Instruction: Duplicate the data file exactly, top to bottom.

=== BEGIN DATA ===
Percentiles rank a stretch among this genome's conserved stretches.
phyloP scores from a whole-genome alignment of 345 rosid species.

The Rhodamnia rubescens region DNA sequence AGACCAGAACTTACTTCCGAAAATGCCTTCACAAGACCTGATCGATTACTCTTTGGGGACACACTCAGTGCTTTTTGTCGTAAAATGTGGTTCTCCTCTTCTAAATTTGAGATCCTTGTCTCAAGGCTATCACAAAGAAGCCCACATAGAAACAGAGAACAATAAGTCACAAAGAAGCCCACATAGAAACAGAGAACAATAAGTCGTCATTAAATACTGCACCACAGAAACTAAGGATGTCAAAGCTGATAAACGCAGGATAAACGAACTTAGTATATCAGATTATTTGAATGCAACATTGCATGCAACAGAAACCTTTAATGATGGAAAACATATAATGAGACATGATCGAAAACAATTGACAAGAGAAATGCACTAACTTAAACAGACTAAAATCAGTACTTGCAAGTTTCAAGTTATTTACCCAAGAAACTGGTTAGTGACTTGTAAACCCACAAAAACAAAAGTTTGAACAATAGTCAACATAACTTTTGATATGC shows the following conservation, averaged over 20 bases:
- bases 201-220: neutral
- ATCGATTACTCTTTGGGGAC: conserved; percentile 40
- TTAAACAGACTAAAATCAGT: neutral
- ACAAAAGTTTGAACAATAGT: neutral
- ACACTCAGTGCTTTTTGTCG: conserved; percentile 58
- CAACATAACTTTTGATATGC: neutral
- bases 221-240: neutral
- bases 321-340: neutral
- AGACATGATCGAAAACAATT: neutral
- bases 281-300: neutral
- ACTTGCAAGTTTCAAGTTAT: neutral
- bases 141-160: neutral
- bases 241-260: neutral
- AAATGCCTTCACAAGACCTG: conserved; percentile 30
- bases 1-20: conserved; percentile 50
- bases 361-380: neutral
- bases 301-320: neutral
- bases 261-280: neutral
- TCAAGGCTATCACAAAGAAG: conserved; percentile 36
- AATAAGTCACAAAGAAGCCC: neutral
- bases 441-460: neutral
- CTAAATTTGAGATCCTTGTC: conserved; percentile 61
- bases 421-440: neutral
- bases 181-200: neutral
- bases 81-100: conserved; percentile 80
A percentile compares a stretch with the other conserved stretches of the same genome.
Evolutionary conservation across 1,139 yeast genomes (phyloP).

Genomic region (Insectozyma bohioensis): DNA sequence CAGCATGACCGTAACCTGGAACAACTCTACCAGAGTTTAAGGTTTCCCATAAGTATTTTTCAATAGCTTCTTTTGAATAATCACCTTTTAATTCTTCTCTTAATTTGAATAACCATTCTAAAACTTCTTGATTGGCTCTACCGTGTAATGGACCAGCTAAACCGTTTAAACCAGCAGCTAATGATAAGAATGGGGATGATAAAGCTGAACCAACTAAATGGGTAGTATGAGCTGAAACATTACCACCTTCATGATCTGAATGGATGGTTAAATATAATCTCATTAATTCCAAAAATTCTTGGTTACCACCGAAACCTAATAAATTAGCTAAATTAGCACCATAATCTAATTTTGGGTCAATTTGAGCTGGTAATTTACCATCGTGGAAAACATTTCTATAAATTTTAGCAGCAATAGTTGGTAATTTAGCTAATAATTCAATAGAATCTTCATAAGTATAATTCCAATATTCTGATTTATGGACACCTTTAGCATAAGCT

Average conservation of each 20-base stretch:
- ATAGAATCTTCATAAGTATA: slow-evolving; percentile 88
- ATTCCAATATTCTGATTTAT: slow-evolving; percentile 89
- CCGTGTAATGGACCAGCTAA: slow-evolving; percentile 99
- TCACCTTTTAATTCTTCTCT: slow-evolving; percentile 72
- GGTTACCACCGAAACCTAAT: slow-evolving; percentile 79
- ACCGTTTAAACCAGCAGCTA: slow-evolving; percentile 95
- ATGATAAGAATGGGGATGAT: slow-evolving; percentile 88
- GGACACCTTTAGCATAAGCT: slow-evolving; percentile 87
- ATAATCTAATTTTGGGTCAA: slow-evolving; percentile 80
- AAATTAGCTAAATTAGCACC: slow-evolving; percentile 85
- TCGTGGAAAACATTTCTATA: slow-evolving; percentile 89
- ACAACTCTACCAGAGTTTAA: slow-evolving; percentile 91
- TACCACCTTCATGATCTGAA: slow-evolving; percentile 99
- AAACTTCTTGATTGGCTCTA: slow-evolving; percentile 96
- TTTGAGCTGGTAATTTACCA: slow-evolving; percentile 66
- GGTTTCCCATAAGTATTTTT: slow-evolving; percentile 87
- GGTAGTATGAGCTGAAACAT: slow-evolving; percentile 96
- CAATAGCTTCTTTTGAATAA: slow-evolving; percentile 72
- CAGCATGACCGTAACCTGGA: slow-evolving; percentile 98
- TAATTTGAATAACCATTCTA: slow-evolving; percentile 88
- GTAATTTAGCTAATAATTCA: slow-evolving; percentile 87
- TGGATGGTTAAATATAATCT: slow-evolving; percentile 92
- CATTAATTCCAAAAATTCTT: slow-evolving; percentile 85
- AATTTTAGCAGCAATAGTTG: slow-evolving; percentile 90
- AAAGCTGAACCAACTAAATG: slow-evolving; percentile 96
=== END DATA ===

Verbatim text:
Percentiles rank a stretch among this genome's conserved stretches.
phyloP scores from a whole-genome alignment of 345 rosid species.

The Rhodamnia rubescens region DNA sequence AGACCAGAACTTACTTCCGAAAATGCCTTCACAAGACCTGATCGATTACTCTTTGGGGACACACTCAGTGCTTTTTGTCGTAAAATGTGGTTCTCCTCTTCTAAATTTGAGATCCTTGTCTCAAGGCTATCACAAAGAAGCCCACATAGAAACAGAGAACAATAAGTCACAAAGAAGCCCACATAGAAACAGAGAACAATAAGTCGTCATTAAATACTGCACCACAGAAACTAAGGATGTCAAAGCTGATAAACGCAGGATAAACGAACTTAGTATATCAGATTATTTGAATGCAACATTGCATGCAACAGAAACCTTTAATGATGGAAAACATATAATGAGACATGATCGAAAACAATTGACAAGAGAAATGCACTAACTTAAACAGACTAAAATCAGTACTTGCAAGTTTCAAGTTATTTACCCAAGAAACTGGTTAGTGACTTGTAAACCCACAAAAACAAAAGTTTGAACAATAGTCAACATAACTTTTGATATGC shows the following conservation, averaged over 20 bases:
- bases 201-220: neutral
- ATCGATTACTCTTTGGGGAC: conserved; percentile 40
- TTAAACAGACTAAAATCAGT: neutral
- ACAAAAGTTTGAACAATAGT: neutral
- ACACTCAGTGCTTTTTGTCG: conserved; percentile 58
- CAACATAACTTTTGATATGC: neutral
- bases 221-240: neutral
- bases 321-340: neutral
- AGACATGATCGAAAACAATT: neutral
- bases 281-300: neutral
- ACTTGCAAGTTTCAAGTTAT: neutral
- bases 141-160: neutral
- bases 241-260: neutral
- AAATGCCTTCACAAGACCTG: conserved; percentile 30
- bases 1-20: conserved; percentile 50
- bases 361-380: neutral
- bases 301-320: neutral
- bases 261-280: neutral
- TCAAGGCTATCACAAAGAAG: conserved; percentile 36
- AATAAGTCACAAAGAAGCCC: neutral
- bases 441-460: neutral
- CTAAATTTGAGATCCTTGTC: conserved; percentile 61
- bases 421-440: neutral
- bases 181-200: neutral
- bases 81-100: conserved; percentile 80
A percentile compares a stretch with the other conserved stretches of the same genome.
Evolutionary conservation across 1,139 yeast genomes (phyloP).

Genomic region (Insectozyma bohioensis): DNA sequence CAGCATGACCGTAACCTGGAACAACTCTACCAGAGTTTAAGGTTTCCCATAAGTATTTTTCAATAGCTTCTTTTGAATAATCACCTTTTAATTCTTCTCTTAATTTGAATAACCATTCTAAAACTTCTTGATTGGCTCTACCGTGTAATGGACCAGCTAAACCGTTTAAACCAGCAGCTAATGATAAGAATGGGGATGATAAAGCTGAACCAACTAAATGGGTAGTATGAGCTGAAACATTACCACCTTCATGATCTGAATGGATGGTTAAATATAATCTCATTAATTCCAAAAATTCTTGGTTACCACCGAAACCTAATAAATTAGCTAAATTAGCACCATAATCTAATTTTGGGTCAATTTGAGCTGGTAATTTACCATCGTGGAAAACATTTCTATAAATTTTAGCAGCAATAGTTGGTAATTTAGCTAATAATTCAATAGAATCTTCATAAGTATAATTCCAATATTCTGATTTATGGACACCTTTAGCATAAGCT

Average conservation of each 20-base stretch:
- ATAGAATCTTCATAAGTATA: slow-evolving; percentile 88
- ATTCCAATATTCTGATTTAT: slow-evolving; percentile 89
- CCGTGTAATGGACCAGCTAA: slow-evolving; percentile 99
- TCACCTTTTAATTCTTCTCT: slow-evolving; percentile 72
- GGTTACCACCGAAACCTAAT: slow-evolving; percentile 79
- ACCGTTTAAACCAGCAGCTA: slow-evolving; percentile 95
- ATGATAAGAATGGGGATGAT: slow-evolving; percentile 88
- GGACACCTTTAGCATAAGCT: slow-evolving; percentile 87
- ATAATCTAATTTTGGGTCAA: slow-evolving; percentile 80
- AAATTAGCTAAATTAGCACC: slow-evolving; percentile 85
- TCGTGGAAAACATTTCTATA: slow-evolving; percentile 89
- ACAACTCTACCAGAGTTTAA: slow-evolving; percentile 91
- TACCACCTTCATGATCTGAA: slow-evolving; percentile 99
- AAACTTCTTGATTGGCTCTA: slow-evolving; percentile 96
- TTTGAGCTGGTAATTTACCA: slow-evolving; percentile 66
- GGTTTCCCATAAGTATTTTT: slow-evolving; percentile 87
- GGTAGTATGAGCTGAAACAT: slow-evolving; percentile 96
- CAATAGCTTCTTTTGAATAA: slow-evolving; percentile 72
- CAGCATGACCGTAACCTGGA: slow-evolving; percentile 98
- TAATTTGAATAACCATTCTA: slow-evolving; percentile 88
- GTAATTTAGCTAATAATTCA: slow-evolving; percentile 87
- TGGATGGTTAAATATAATCT: slow-evolving; percentile 92
- CATTAATTCCAAAAATTCTT: slow-evolving; percentile 85
- AATTTTAGCAGCAATAGTTG: slow-evolving; percentile 90
- AAAGCTGAACCAACTAAATG: slow-evolving; percentile 96